What Is an Organization's Responsibility With Respect to Sexual Harassment According to the EEOC?
Sexual harassment is unwelcome sexual behavior toward another person. If someone in your workplace makes a sexual harassment claim, you have a responsibility to investigate this unlawful behavior or face penalties for failing to protect your employees, according to the U.S. Equal Employment Opportunity Commission.
Regardless of the harasser’s intent, as long as the victim perceives the behavior as sexual and unwanted, your organization must follow up on a complaint. Sexual harassment can be as subtle as complimenting a coworker’s figure or physique, or as blatant as a supervisor requesting sexual favors from a subordinate in exchange for a job promotion.
Victims are both men and women, as well as people of the same sex as the harasser. Likewise, harassers can be either gender. Harassers and victims can be people outside the workplace, as well, such as customers, clients and vendors.
Sexual harassment is part of the broad term the EEOC calls “harassment.” The agency requires employers to “effectively prevent and correct harassment” by adopting written anti-harassment policies, distributing them to all employees and posting them on bulletin boards and in common work areas. Your policy should state that your company doesn’t tolerate harassment of any kind and outline disciplinary actions. The EEOC extends zero-tolerance policies to include harassment based on gender, sex, race, age, national origin, disability, religion or genetic information under Title VII of the Civil Rights Act of1964. Your policy also should state that your company doesn’t tolerate retaliation against anyone who makes a harassment claim or takes part in an investigation.
The EEOC advises that you encourage employees to report sexual harassment to management as soon as it occurs and before it escalates. Designate one person to take complaints to make reporting uncomplicated. Supervisors and managers should report complaints to company officials outside an employee’s chain of command in case a fellow supervisor is the harasser. Keep employees’ complaints as confidential as possible.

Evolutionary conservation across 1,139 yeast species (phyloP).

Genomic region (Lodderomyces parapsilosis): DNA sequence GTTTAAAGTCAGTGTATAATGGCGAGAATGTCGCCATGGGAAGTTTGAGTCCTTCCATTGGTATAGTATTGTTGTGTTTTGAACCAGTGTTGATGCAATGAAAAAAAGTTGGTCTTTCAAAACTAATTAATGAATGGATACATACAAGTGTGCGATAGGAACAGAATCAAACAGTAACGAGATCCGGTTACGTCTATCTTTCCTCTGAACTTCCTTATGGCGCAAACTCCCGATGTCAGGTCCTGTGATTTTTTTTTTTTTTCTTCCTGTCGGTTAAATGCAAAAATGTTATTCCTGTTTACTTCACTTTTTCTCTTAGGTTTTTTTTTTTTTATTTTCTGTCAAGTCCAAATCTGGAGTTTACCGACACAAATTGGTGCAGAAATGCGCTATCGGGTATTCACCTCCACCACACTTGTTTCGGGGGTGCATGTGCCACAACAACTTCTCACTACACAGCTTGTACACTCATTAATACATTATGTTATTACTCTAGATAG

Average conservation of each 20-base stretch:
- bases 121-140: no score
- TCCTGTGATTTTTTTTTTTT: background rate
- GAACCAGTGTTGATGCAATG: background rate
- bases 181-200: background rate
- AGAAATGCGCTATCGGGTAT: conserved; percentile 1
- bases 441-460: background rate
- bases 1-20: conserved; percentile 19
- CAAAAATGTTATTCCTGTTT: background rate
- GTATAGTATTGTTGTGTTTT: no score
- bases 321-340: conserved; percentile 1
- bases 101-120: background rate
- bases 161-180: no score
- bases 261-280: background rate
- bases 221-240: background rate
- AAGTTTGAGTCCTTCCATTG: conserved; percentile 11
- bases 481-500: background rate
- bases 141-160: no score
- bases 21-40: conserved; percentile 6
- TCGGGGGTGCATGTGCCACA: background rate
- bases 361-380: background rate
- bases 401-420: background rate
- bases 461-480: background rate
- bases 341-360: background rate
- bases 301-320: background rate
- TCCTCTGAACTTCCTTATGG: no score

Interview the employee making the charge, the alleged harasser and anyone who might have been aware of, or a witness to, the harassment. Following up promptly, thoroughly and impartially keeps the harasser from controlling the investigation, say EEOC officials.
Your goal is to stop the harassment immediately -- whether you are certain it’s occurring or not. The EEOC recommends transferring the alleged harasser elsewhere, away from the complainant; changing work schedules so the parties avoid contact; or putting the alleged harasser on paid leave until you complete your investigation.
If you find that harassment occurred, take immediate disciplinary action that suits the violation. For example, a supervisor who promises to promote a subordinate in exchange for sexual favors would probably need to be fired. An employee who makes an unwanted compliment about a coworker's legs might need to be suspended.
By law, supervisors are responsible for preventing sexual harassment in the workplace. The EEOC holds your organization liable for a supervisor’s action and could file a lawsuit against you on behalf of the alleged victim.